Paddy straw burning has become a permanent phenomenon in northern states of Punjab, Haryana and Uttar Pradesh. Last year, it created havoc as smoke from the fields on fire not only engulfed these states, but also choked the Capital. Ostensibly, the administration must have realised that the coercion to mitigate this plight would not work. The Centre, therefore, adopted the policy of persuasion and allotted Rs 1,151 crore to address this problem in Punjab. While the fund is allocated to purchase 14,000 machines to manage the straw in the fields, only about 500 machines could be procured.
Farmers are not burning straw deliberately to cause troubles for people. They are in a hurry to harvest paddy so they can sow the subsequent crop of wheat in time. They have to resort to burning to clear the field prior to preparing the seed bed for the next crop. They cannot wait long to let the straw be absorbed in the field. Therefore, stubble burning took place last year, despite 40,000 complaints against the practice. Taking penal action against the farmers was difficult without proof because fields are often conjunct and, therefore, it is difficult for authorities to prove the fault of a particular individual.
According to agricultural experts, it involves about Rs 1,500 to Rs 2,000 per acre to clear the field through means other than burning. Such means also involve the cost of diesel, apart from crucial time lost. Farmer cannot lose precious time in clearing the paddy field because the subsequent crop of wheat is remunerative and a major food item for northern India, particularly Punjab.
Paddy cultivation is remunerative, but it has serious environmental repercussions. In 2016 the total area under paddy was about 2.8 million hectare that increased to 3 million hectare in 2017. It is interesting that this year, when the hike of Rs 250 per quintal in the minimum support price (MSP) of paddy was announced, the transplantation of paddy was almost complete. The growing area of paddy is a concern due to the fast depletion of underground water table. As 60 per cent of the irrigation water is obtained from underground, the water level has depleted much throughout the state. Among the 147 blocks of the state, the water level in 100 has gone alarmingly low. But, it is not possible to force farmers to stop growing paddy and shift to alternative crops. Only assured procurement with higher MSP can make alternative crops equally beneficial for farmers. It can prompt them to shift to other crops.
The farmer is more interested in assured market that is provided in case of only wheat and paddy through government-assured procurement. That is why farmers do not bother to wait for the announcement of the MSPs for wheat and paddy. In Punjab the cropping pattern has turned towards wheat and paddy, where these two crops are covering about 70 per cent area of the state.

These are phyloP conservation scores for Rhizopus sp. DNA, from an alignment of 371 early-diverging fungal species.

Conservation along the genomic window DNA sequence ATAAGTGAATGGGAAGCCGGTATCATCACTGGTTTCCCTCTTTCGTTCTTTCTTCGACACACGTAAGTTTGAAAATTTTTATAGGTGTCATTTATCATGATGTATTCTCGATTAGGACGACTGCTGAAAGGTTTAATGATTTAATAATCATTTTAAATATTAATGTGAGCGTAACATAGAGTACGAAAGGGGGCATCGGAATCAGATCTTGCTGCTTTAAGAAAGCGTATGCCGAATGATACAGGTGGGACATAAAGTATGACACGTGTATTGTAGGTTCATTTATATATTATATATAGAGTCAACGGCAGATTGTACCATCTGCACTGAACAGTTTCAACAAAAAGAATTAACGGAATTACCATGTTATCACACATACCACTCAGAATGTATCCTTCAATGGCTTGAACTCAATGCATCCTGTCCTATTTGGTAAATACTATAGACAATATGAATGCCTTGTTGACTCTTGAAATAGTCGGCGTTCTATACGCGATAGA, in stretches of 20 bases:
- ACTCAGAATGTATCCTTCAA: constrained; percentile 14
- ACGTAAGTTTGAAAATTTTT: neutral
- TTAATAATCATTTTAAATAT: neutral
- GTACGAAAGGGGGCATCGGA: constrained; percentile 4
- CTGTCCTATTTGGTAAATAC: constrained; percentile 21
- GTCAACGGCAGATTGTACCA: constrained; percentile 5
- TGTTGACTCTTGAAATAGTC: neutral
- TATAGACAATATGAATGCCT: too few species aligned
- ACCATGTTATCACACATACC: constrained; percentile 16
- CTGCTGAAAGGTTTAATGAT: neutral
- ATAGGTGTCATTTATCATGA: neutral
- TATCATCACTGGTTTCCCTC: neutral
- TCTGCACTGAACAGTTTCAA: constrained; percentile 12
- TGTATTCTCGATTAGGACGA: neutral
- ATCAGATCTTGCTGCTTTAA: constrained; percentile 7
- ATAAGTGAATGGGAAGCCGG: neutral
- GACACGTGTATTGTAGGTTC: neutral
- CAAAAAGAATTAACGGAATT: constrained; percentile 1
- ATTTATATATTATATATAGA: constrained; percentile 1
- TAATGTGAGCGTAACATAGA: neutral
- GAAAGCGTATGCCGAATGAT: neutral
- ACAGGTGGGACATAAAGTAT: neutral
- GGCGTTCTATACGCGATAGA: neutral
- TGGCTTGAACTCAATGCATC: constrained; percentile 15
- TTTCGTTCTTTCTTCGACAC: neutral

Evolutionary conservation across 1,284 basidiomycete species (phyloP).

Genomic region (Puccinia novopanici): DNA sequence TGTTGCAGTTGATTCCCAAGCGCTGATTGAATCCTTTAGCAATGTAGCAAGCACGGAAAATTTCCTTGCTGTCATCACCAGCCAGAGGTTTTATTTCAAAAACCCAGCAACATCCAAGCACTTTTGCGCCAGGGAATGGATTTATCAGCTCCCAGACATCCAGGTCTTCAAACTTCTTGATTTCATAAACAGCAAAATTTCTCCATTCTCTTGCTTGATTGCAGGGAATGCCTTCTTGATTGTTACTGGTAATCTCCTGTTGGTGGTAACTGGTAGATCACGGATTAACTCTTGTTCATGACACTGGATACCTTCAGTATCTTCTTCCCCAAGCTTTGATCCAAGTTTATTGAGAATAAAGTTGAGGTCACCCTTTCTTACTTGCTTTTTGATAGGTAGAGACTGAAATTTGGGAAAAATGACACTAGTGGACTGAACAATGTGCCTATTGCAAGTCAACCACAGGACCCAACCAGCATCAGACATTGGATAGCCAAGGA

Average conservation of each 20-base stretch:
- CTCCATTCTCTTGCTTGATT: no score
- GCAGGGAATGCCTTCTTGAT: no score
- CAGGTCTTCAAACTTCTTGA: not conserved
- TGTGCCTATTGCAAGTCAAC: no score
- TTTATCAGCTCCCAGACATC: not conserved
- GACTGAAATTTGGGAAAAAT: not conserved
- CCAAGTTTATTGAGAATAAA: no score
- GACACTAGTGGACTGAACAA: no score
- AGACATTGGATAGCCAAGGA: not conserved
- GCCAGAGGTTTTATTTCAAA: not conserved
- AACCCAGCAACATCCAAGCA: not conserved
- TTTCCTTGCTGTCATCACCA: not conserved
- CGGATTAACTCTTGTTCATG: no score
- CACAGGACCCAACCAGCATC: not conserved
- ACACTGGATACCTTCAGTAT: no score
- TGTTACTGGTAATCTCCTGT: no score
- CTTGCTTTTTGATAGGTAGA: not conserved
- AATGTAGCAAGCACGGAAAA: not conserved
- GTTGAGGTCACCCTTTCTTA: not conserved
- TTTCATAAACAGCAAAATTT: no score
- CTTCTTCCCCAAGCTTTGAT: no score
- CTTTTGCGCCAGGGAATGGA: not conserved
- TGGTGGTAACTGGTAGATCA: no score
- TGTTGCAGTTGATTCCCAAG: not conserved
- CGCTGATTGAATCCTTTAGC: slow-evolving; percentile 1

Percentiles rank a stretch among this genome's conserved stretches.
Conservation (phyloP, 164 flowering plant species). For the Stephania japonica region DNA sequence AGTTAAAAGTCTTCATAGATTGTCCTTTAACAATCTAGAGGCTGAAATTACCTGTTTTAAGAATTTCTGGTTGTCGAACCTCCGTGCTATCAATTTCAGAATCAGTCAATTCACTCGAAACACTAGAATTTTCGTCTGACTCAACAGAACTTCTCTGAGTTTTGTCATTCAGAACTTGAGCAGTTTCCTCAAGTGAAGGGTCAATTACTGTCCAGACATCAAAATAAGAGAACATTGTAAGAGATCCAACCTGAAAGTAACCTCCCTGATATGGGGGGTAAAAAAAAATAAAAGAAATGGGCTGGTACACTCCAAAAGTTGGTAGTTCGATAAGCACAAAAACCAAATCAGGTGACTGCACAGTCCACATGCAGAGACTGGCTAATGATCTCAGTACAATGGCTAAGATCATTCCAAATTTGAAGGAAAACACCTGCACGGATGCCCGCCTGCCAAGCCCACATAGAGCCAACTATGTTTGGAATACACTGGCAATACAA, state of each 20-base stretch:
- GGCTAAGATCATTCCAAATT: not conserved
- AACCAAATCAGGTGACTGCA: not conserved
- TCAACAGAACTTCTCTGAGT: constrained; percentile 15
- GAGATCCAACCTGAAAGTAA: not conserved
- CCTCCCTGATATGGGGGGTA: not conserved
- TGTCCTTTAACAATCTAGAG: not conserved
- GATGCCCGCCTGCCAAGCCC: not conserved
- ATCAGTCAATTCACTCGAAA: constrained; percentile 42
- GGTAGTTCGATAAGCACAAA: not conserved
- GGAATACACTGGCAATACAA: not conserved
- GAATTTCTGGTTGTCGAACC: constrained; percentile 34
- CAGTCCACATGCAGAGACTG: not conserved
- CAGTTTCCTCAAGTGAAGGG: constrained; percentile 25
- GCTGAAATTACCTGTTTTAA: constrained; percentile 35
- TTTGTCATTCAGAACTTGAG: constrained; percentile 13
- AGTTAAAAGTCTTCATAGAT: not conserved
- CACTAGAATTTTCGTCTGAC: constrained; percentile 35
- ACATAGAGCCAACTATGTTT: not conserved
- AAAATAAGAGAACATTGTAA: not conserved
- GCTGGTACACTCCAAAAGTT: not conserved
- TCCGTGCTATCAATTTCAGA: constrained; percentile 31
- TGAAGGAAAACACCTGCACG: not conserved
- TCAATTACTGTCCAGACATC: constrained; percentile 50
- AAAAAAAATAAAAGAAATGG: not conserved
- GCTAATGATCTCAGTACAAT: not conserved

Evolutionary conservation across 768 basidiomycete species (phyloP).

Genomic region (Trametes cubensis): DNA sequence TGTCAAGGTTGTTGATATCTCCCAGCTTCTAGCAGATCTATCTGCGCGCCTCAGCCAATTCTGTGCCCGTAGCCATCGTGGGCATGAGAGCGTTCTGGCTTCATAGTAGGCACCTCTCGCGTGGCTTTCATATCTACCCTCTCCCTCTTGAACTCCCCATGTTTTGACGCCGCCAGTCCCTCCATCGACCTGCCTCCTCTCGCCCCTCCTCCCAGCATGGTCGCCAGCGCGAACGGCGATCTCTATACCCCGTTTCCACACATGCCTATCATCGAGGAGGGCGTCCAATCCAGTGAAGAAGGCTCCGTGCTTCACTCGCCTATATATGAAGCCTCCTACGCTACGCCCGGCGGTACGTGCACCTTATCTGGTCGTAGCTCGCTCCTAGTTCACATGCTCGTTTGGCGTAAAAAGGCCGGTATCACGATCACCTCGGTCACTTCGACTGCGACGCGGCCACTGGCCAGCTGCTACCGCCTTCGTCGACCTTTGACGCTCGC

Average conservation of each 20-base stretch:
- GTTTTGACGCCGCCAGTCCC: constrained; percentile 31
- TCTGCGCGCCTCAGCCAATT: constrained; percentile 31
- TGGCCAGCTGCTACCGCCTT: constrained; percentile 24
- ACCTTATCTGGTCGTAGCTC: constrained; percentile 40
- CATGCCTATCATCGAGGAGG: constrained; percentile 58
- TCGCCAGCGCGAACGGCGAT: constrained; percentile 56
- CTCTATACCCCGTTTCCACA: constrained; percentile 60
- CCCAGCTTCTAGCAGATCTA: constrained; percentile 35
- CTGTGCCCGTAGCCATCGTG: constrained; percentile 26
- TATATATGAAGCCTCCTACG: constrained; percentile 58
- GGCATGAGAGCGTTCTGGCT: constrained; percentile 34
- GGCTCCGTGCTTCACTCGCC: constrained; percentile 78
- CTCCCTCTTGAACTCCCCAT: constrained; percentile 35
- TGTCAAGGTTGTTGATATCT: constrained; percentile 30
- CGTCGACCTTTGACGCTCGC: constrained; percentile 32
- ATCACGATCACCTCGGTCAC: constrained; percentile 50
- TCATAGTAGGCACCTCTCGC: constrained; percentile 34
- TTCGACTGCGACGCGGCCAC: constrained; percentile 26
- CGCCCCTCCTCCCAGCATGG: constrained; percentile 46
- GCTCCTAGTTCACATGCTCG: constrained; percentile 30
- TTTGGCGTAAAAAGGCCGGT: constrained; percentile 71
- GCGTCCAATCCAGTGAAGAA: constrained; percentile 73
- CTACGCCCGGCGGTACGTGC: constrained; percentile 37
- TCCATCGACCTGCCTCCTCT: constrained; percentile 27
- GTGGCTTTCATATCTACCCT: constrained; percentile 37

Government agencies and experts propound crop diversification. Higher MSPs are announced for alternative crops every year. But, the situation remains invariable due to the lack of assured government procurement of other crops. There would be no problem on the front of country's food security even if the area under paddy is reduced to half, but the reduction in area must not be forced on the farmer.
Looking at the invariable cropping pattern and the emerging problem of straw burning, the issue needs to be addressed socially with the patronage of the government. Looking on the attributes of paddy straw for its value addition in the form of cardboard, paper, cattle feed, bio-fuel etc., it is prudent to encourage the installation of small units to prevent straw burning. It can't be expected that the farmer would install his industrial unit irrespective of the size of the farm. Few big industrial units can't be a workable idea as it involves high transportation cost, since the straw is spread in the entirety of the area. It is estimated that about 20 million tonne of straw is produced every year that can be put to use.
The paradigm of dairy is the most appropriate alternative. Dairy cooperatives have contributed a lot to the Punjab economy. It is only Punjab where dairy is contributing about 9 per cent in the state gross domestic product, in which the role of dairy cooperatives is laudable. As small-scale units are more suitable for such industrial units, they should be installed in all the blocks of the state where farmers of the area should be made shareholders. Though the farmers would be getting a small price for their straw, with the value addition they would avail the bonus on the pattern of dairy on the basis of the share they had contributed in the cooperative venture. The straw, which was a big problem, would be turned into useful products in different shapes. At the same time, it would generate income and employment. As the infrastructure in the form of electricity, roads, banks and workshops are now available everywhere, and there is no dearth of raw materials, such small-scale production units would run successfully.
— The writer is a Senior Fellow of Institute of Social Sciences, New Delhi
Uses of crop residue
Bedding material for animals, livestock feed, soil mulching, bio-gas generation, bio-manure/compost, thatching for rural homes, mushroom cultivation, biomass energy production, fuel for domestic and industrial use
Why these are burnt on farm
- To clean the field for sowing next crop
- High cost of removing stubble from field
- Mechanised harvesting of crops
- Shortage of human labour